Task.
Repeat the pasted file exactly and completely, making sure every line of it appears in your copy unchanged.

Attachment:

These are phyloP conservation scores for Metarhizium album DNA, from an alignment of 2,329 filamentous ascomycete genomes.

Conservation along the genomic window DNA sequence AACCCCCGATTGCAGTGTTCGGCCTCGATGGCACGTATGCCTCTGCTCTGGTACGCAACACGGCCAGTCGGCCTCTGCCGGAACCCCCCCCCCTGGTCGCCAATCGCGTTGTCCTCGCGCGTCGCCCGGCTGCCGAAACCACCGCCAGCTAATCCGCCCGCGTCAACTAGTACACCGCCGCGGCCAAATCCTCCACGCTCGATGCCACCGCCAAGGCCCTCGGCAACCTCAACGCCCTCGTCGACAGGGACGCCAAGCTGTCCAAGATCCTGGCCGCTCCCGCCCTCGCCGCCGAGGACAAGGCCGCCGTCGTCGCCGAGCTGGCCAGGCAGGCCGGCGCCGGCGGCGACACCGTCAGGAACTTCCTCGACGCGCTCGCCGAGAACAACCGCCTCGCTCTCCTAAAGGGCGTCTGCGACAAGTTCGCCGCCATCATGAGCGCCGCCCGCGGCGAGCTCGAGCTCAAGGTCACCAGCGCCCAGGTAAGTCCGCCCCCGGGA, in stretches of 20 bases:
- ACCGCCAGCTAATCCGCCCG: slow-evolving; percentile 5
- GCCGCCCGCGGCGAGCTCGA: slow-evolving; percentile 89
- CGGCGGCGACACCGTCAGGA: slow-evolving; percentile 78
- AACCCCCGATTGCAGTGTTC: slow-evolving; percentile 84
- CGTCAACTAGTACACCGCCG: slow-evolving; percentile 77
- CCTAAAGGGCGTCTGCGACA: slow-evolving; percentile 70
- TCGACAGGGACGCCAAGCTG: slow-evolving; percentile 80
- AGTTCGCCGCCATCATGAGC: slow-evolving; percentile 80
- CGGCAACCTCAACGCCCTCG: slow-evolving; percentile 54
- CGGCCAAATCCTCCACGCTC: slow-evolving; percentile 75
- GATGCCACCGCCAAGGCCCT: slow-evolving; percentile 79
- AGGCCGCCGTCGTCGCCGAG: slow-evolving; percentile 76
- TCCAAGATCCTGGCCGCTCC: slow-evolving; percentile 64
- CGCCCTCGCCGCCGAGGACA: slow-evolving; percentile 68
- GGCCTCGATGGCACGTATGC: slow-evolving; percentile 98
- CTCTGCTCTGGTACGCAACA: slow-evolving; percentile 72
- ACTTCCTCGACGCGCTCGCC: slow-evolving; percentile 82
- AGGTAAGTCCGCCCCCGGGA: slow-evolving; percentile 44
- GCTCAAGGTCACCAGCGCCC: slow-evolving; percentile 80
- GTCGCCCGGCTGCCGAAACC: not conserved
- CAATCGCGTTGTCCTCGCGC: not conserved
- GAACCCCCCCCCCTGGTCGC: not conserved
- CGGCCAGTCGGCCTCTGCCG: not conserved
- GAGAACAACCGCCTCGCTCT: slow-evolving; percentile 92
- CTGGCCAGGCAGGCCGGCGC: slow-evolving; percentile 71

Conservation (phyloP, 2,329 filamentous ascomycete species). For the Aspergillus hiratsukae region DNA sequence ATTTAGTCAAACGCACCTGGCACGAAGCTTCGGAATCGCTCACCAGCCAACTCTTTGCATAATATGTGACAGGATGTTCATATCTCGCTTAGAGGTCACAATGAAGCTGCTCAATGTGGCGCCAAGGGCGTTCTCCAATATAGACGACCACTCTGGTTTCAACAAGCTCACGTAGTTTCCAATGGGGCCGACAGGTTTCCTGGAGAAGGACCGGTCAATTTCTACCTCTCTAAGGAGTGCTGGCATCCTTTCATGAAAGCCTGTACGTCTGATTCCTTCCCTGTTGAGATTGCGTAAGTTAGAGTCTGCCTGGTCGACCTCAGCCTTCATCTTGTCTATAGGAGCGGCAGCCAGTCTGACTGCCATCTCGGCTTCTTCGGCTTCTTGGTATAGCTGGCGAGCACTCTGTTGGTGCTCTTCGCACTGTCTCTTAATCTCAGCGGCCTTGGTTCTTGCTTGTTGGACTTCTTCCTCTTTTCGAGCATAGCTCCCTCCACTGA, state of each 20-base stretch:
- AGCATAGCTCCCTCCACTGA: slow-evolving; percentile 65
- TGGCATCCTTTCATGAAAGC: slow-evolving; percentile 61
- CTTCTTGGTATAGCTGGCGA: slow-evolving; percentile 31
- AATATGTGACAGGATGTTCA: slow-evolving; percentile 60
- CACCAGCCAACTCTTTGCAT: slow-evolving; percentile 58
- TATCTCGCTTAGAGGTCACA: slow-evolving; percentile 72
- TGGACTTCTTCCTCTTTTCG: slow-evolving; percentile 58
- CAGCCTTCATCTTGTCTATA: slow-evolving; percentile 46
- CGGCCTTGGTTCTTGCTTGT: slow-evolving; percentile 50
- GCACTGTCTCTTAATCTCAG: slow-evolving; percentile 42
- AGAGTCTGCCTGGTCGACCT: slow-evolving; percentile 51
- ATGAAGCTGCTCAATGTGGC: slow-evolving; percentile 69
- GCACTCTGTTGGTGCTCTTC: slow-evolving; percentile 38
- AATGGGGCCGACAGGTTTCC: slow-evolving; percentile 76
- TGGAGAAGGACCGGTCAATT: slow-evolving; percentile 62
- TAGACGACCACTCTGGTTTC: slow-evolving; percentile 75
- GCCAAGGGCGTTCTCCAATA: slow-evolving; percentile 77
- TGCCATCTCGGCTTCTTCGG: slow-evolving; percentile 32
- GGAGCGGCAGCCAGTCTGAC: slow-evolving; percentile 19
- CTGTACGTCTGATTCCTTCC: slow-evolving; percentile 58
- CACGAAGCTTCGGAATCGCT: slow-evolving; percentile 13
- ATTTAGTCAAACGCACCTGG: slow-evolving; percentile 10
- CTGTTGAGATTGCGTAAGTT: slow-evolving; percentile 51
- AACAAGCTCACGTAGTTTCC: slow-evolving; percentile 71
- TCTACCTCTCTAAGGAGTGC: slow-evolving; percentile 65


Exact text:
These are phyloP conservation scores for Metarhizium album DNA, from an alignment of 2,329 filamentous ascomycete genomes.

Conservation along the genomic window DNA sequence AACCCCCGATTGCAGTGTTCGGCCTCGATGGCACGTATGCCTCTGCTCTGGTACGCAACACGGCCAGTCGGCCTCTGCCGGAACCCCCCCCCCTGGTCGCCAATCGCGTTGTCCTCGCGCGTCGCCCGGCTGCCGAAACCACCGCCAGCTAATCCGCCCGCGTCAACTAGTACACCGCCGCGGCCAAATCCTCCACGCTCGATGCCACCGCCAAGGCCCTCGGCAACCTCAACGCCCTCGTCGACAGGGACGCCAAGCTGTCCAAGATCCTGGCCGCTCCCGCCCTCGCCGCCGAGGACAAGGCCGCCGTCGTCGCCGAGCTGGCCAGGCAGGCCGGCGCCGGCGGCGACACCGTCAGGAACTTCCTCGACGCGCTCGCCGAGAACAACCGCCTCGCTCTCCTAAAGGGCGTCTGCGACAAGTTCGCCGCCATCATGAGCGCCGCCCGCGGCGAGCTCGAGCTCAAGGTCACCAGCGCCCAGGTAAGTCCGCCCCCGGGA, in stretches of 20 bases:
- ACCGCCAGCTAATCCGCCCG: slow-evolving; percentile 5
- GCCGCCCGCGGCGAGCTCGA: slow-evolving; percentile 89
- CGGCGGCGACACCGTCAGGA: slow-evolving; percentile 78
- AACCCCCGATTGCAGTGTTC: slow-evolving; percentile 84
- CGTCAACTAGTACACCGCCG: slow-evolving; percentile 77
- CCTAAAGGGCGTCTGCGACA: slow-evolving; percentile 70
- TCGACAGGGACGCCAAGCTG: slow-evolving; percentile 80
- AGTTCGCCGCCATCATGAGC: slow-evolving; percentile 80
- CGGCAACCTCAACGCCCTCG: slow-evolving; percentile 54
- CGGCCAAATCCTCCACGCTC: slow-evolving; percentile 75
- GATGCCACCGCCAAGGCCCT: slow-evolving; percentile 79
- AGGCCGCCGTCGTCGCCGAG: slow-evolving; percentile 76
- TCCAAGATCCTGGCCGCTCC: slow-evolving; percentile 64
- CGCCCTCGCCGCCGAGGACA: slow-evolving; percentile 68
- GGCCTCGATGGCACGTATGC: slow-evolving; percentile 98
- CTCTGCTCTGGTACGCAACA: slow-evolving; percentile 72
- ACTTCCTCGACGCGCTCGCC: slow-evolving; percentile 82
- AGGTAAGTCCGCCCCCGGGA: slow-evolving; percentile 44
- GCTCAAGGTCACCAGCGCCC: slow-evolving; percentile 80
- GTCGCCCGGCTGCCGAAACC: not conserved
- CAATCGCGTTGTCCTCGCGC: not conserved
- GAACCCCCCCCCCTGGTCGC: not conserved
- CGGCCAGTCGGCCTCTGCCG: not conserved
- GAGAACAACCGCCTCGCTCT: slow-evolving; percentile 92
- CTGGCCAGGCAGGCCGGCGC: slow-evolving; percentile 71

Conservation (phyloP, 2,329 filamentous ascomycete species). For the Aspergillus hiratsukae region DNA sequence ATTTAGTCAAACGCACCTGGCACGAAGCTTCGGAATCGCTCACCAGCCAACTCTTTGCATAATATGTGACAGGATGTTCATATCTCGCTTAGAGGTCACAATGAAGCTGCTCAATGTGGCGCCAAGGGCGTTCTCCAATATAGACGACCACTCTGGTTTCAACAAGCTCACGTAGTTTCCAATGGGGCCGACAGGTTTCCTGGAGAAGGACCGGTCAATTTCTACCTCTCTAAGGAGTGCTGGCATCCTTTCATGAAAGCCTGTACGTCTGATTCCTTCCCTGTTGAGATTGCGTAAGTTAGAGTCTGCCTGGTCGACCTCAGCCTTCATCTTGTCTATAGGAGCGGCAGCCAGTCTGACTGCCATCTCGGCTTCTTCGGCTTCTTGGTATAGCTGGCGAGCACTCTGTTGGTGCTCTTCGCACTGTCTCTTAATCTCAGCGGCCTTGGTTCTTGCTTGTTGGACTTCTTCCTCTTTTCGAGCATAGCTCCCTCCACTGA, state of each 20-base stretch:
- AGCATAGCTCCCTCCACTGA: slow-evolving; percentile 65
- TGGCATCCTTTCATGAAAGC: slow-evolving; percentile 61
- CTTCTTGGTATAGCTGGCGA: slow-evolving; percentile 31
- AATATGTGACAGGATGTTCA: slow-evolving; percentile 60
- CACCAGCCAACTCTTTGCAT: slow-evolving; percentile 58
- TATCTCGCTTAGAGGTCACA: slow-evolving; percentile 72
- TGGACTTCTTCCTCTTTTCG: slow-evolving; percentile 58
- CAGCCTTCATCTTGTCTATA: slow-evolving; percentile 46
- CGGCCTTGGTTCTTGCTTGT: slow-evolving; percentile 50
- GCACTGTCTCTTAATCTCAG: slow-evolving; percentile 42
- AGAGTCTGCCTGGTCGACCT: slow-evolving; percentile 51
- ATGAAGCTGCTCAATGTGGC: slow-evolving; percentile 69
- GCACTCTGTTGGTGCTCTTC: slow-evolving; percentile 38
- AATGGGGCCGACAGGTTTCC: slow-evolving; percentile 76
- TGGAGAAGGACCGGTCAATT: slow-evolving; percentile 62
- TAGACGACCACTCTGGTTTC: slow-evolving; percentile 75
- GCCAAGGGCGTTCTCCAATA: slow-evolving; percentile 77
- TGCCATCTCGGCTTCTTCGG: slow-evolving; percentile 32
- GGAGCGGCAGCCAGTCTGAC: slow-evolving; percentile 19
- CTGTACGTCTGATTCCTTCC: slow-evolving; percentile 58
- CACGAAGCTTCGGAATCGCT: slow-evolving; percentile 13
- ATTTAGTCAAACGCACCTGG: slow-evolving; percentile 10
- CTGTTGAGATTGCGTAAGTT: slow-evolving; percentile 51
- AACAAGCTCACGTAGTTTCC: slow-evolving; percentile 71
- TCTACCTCTCTAAGGAGTGC: slow-evolving; percentile 65